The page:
He explained, “The musicians in the band come from small towns around the Midwest. The choices (to celebrate) Ahmad Alaadeen and Bobby Watson were very obvious because they had been direct mentors to myself and the others in the band.”

Alaadeen was born in Kansas City on July 24, 1934 and remains a respected and legendary jazz saxophonist and revered mentor, even after his passing in 2010. Watson is another jazz saxophonist, composer, arranger and educator, who was born nearby in Lawrence, KS, grew up in Bonner Springs and became a historic member of Art Blakey’s Jazz Messengers. After playing with a plethora of jazz icons, Watson accepted the position of Director of Jazz Studies at Missouri-Kansas City Conservatory of Music. Pat Metheny was born August 12, 1954 in Lee’s Summit, Mo, a suburb just southeast of Kansas City. He is a respected guitarist, arranger, recording artist and composer.

Kane wanted to record a project that had substance and meaning, not just another project of jazz standards. Consequently, he picked these three important musicians and composers who shared roots with himself and his bandmates. The result is a well-produced package of great compositions, properly arranged and creatively played in a very straight-ahead way. Although I enjoyed every composition on this compact disc, my favorite cuts are “Timeline (For Elvin)” by Metheny, “Jewel” composed by Watson, “And the Beauty of It All” by Alaadeen is beautiful and gives Andrew Oullette a melodic space to showcase his piano skills. “The Burning Sand” also by Alaadeen is exciting and Avant Garde, allowing all the members of this sextet to cut loose and stretch out.

“So, this album is a spotlight on what’s happening in KC now, our first CD viewing that through the lens of Metheny, Alaadeen and Watson,” Matt Kane shares his perspective.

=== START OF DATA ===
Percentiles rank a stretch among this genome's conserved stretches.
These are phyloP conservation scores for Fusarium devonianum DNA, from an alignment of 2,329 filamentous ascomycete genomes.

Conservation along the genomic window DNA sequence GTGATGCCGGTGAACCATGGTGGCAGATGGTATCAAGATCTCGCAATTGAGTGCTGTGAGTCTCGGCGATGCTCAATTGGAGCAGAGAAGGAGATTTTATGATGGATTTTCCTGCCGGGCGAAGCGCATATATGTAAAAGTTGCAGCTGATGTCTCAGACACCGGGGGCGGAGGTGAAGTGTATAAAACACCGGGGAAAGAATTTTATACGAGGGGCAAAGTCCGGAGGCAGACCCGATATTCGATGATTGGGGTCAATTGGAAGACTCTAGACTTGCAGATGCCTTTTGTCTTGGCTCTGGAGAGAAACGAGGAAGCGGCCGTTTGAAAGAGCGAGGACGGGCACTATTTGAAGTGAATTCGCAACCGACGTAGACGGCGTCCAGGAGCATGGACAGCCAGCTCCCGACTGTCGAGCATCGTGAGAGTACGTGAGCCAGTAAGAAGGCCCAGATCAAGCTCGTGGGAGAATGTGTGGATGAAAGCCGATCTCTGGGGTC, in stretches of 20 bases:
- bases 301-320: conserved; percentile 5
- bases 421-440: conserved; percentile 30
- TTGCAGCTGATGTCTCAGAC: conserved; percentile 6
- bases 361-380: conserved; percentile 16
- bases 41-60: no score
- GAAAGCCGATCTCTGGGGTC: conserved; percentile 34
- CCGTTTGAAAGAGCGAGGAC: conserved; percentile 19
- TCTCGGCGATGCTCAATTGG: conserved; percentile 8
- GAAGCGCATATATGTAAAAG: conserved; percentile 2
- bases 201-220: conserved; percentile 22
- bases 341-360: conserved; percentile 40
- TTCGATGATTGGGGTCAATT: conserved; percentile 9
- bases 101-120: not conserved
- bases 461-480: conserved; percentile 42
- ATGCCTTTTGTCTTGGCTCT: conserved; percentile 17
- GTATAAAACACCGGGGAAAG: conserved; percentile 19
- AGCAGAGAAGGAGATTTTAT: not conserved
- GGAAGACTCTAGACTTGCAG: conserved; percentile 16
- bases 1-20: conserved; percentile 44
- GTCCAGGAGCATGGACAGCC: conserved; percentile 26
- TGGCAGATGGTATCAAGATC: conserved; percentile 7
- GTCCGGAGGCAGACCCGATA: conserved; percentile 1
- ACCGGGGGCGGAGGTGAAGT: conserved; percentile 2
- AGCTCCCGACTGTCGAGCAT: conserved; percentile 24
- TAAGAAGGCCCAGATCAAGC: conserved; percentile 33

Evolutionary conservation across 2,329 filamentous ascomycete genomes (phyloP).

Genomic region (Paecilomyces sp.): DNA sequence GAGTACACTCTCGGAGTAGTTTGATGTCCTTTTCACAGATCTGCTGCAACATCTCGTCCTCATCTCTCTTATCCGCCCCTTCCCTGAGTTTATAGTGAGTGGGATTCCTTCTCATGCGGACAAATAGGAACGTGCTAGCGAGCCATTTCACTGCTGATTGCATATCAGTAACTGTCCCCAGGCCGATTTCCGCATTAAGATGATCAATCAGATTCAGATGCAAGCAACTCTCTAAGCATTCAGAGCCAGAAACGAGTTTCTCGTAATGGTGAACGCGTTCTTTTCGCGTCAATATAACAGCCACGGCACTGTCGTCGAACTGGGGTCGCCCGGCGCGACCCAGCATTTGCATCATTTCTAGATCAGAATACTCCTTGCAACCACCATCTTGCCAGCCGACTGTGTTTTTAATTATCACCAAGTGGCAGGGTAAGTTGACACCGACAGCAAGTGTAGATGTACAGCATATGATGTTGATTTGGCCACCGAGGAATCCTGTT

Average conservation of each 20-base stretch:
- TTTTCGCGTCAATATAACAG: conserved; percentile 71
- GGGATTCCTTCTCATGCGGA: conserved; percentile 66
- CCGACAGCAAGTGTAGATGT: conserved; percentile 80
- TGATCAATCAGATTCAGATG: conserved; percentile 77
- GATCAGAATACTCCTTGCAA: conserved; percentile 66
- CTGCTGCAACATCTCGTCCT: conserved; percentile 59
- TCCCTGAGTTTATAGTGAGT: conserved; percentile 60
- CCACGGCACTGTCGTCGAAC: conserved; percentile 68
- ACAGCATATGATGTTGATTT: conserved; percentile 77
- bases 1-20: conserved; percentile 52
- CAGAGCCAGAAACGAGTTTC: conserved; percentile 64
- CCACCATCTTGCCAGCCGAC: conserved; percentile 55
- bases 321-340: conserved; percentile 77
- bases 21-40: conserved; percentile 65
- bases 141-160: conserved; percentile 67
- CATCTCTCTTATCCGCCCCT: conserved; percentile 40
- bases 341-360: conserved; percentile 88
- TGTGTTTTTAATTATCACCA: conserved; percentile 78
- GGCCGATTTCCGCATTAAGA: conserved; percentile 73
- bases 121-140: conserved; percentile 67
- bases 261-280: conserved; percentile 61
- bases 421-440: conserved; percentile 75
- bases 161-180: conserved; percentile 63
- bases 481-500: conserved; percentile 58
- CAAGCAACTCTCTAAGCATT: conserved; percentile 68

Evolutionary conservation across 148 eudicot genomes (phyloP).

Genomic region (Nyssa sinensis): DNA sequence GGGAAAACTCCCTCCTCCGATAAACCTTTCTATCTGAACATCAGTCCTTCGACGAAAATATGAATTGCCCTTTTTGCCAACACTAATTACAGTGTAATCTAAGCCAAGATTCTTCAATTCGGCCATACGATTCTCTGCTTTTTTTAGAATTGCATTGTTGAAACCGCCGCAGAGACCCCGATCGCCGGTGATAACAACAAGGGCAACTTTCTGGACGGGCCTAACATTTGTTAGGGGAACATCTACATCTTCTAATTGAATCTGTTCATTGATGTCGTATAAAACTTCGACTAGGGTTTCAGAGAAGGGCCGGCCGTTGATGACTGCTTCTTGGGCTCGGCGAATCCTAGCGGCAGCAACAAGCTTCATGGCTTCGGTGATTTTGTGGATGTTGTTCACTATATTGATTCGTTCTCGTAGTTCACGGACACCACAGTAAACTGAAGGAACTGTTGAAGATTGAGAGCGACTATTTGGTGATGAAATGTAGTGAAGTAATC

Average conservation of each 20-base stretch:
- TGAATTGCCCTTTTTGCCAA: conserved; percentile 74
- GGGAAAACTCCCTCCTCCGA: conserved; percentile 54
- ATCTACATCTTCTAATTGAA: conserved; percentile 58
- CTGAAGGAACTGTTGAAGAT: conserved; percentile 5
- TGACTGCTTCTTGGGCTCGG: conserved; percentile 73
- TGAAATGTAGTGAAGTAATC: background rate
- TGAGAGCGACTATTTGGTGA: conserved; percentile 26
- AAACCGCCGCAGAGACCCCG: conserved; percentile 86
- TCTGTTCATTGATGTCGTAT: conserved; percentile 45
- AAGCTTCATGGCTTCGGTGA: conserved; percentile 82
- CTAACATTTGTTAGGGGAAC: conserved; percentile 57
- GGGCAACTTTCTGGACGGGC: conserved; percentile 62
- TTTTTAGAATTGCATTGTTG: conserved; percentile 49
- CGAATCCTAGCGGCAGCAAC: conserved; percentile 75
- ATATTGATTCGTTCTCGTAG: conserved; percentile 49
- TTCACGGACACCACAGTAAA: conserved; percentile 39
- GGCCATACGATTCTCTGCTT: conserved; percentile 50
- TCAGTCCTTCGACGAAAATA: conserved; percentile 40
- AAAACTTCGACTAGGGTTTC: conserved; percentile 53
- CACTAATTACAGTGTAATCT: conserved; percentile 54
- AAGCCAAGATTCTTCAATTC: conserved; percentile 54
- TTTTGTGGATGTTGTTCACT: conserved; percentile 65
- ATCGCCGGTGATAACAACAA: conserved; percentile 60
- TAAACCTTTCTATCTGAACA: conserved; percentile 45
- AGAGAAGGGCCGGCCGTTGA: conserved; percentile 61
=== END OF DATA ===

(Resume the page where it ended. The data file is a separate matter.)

Matt Kane’s percussive majesty crowns him king of this empirical sextet. As linear notes explain, “Acknowledgement” is recorded to epitomize the amazing talents of three Kansas City musical icons, as played by a group of their talented peers. Mission accomplished.

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CD reviews by jazz journalist, Dee Dee McNeil

February 1, 2016

Read all about the “Hidden Voices” inside the Aruan Ortiz trio project; the Arturo Farrill Sextet, Jamieo Brown’s Work Song CD and Bruce Torff’s recent release.

ARUAN ORTIZ TRIO – “Hidden Voices”
Intakt CD 258/2016

Aruan Ortiz, piano/composition; Eric Revis, bass; Gerald Cleaver, drums.

Aruan Ortiz has composed and arranged a number of songs on this compact disc. In linear notes, he explains that he’s bringing his Cuban roots to this project, creatively mixed with Brooklyn, NY influences and a tenacious classical background. Brooklyn is where he currently resides, but as a world traveler he has lived from Spain to Massachusetts; attending Berklee School of Music in Boston.

“Fractal Sketches” is nine minutes of improvisation featuring Avant Garde jazz expression. Ortiz feels this musical work reflects memories of his Santiago de Cuba neighborhood, where folks could walk down streets peppered with groups playing popular music, dance companies entertaining on street corners, or musicians rehearsing, jamming and singing; even choirs performing randomly. His neighborhood streets were full of Tumba Francesa being played by Cuban-Haitian folkloric groups. This music still pumps through his artistic heart.

There are also iconic American Jazz influences on this recording. Ortiz shows love for Ornette Coleman by recording a medley of his compositions, “Open & Close/The Sphinx” as cut number two.

“I was still in Cuba when I discovered Ornette with Pat Metheny’s Song X which is like an incredible cathedral of music. When I was living in Spain, I heard ‘Free Jazz’ and it changed my life. … I like the idea of strong melody with no attachment to any tonal center, but following a very clear system,” Ortiz stated in linear notes.

He also shows respect for Thelonius Monk’s talents, ie: “Skippy” performed in a sort of deconstructed way.

“He (Monk) was a great composer with a sincere appreciation for the music as an art form, who pushed the boundaries of jazz harmony, and his rhythmic understanding was very solid. Technically he knew exactly what he was doing, with an incredible precision and very accurate concept and with the blues always present,” Ortiz states.